The Tour de France and the statistics of cheating
Can maths prove whether the Tour de France has successfully clamped down on the use of performance-enhancing drugs? Also retirement and death, obesity stats and a deficit update.
Has the Tour cleaned up?
The Tour de France reaches its climax this week. Cycling, we are told, has finally cleaned up its act and clamped down on the use of performance-enhancing drugs. But if it has, should we expect today's drug-free riders to be slower than their drug-fuelled forebears? Can statistics tell us whether the Tour de France really is cleaner than it was?
Will 90% of us be too fat by 2050?
Should companies such as McDonalds and Coca-Cola sponsor the Olympics? Well, who knows? But amid the arguments about the rights and wrongs of promoting burgers and fizzy drinks through sport, some suspicious obesity statistics have been belched into the debate.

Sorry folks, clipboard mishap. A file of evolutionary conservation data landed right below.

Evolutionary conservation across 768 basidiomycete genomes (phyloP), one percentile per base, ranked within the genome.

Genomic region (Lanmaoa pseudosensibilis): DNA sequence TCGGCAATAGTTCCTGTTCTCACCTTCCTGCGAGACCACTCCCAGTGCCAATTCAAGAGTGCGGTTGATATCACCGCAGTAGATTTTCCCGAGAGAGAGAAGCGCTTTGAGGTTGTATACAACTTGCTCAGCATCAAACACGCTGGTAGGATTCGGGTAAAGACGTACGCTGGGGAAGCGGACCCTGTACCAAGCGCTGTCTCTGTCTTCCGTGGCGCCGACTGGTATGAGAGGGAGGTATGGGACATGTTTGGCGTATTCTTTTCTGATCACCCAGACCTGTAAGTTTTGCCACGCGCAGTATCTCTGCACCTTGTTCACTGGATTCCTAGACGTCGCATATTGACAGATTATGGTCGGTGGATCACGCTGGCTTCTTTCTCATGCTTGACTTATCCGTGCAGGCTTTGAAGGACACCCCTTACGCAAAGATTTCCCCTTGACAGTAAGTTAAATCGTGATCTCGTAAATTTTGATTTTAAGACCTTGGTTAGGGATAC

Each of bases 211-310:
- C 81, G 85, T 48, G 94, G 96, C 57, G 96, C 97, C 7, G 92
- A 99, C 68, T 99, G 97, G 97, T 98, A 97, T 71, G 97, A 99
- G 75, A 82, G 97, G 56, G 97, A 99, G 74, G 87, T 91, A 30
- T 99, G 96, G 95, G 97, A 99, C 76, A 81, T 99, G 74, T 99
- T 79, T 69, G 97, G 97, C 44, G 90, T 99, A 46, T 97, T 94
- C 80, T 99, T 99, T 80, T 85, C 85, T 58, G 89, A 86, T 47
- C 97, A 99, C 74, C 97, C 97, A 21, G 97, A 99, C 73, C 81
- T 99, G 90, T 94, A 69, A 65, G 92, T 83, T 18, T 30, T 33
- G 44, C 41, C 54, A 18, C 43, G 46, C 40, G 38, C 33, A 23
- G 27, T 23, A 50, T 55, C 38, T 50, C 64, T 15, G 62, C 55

Over the last few weeks government ministers have been repeatedly telling us that they have cut the deficit by a quarter. The government would like us to feel cheerful about this. But how impressed should we be?
Does when you retire influence when you die?
Every now and again on More or Less we investigate a statistical claim which is repeated again and again by people who can't quite remember where they heard it, but believe it to be true. Here's one: the earlier you retire, the longer you live. Is it true?
Presenter: Tim Harford
Producer: Richard Knight.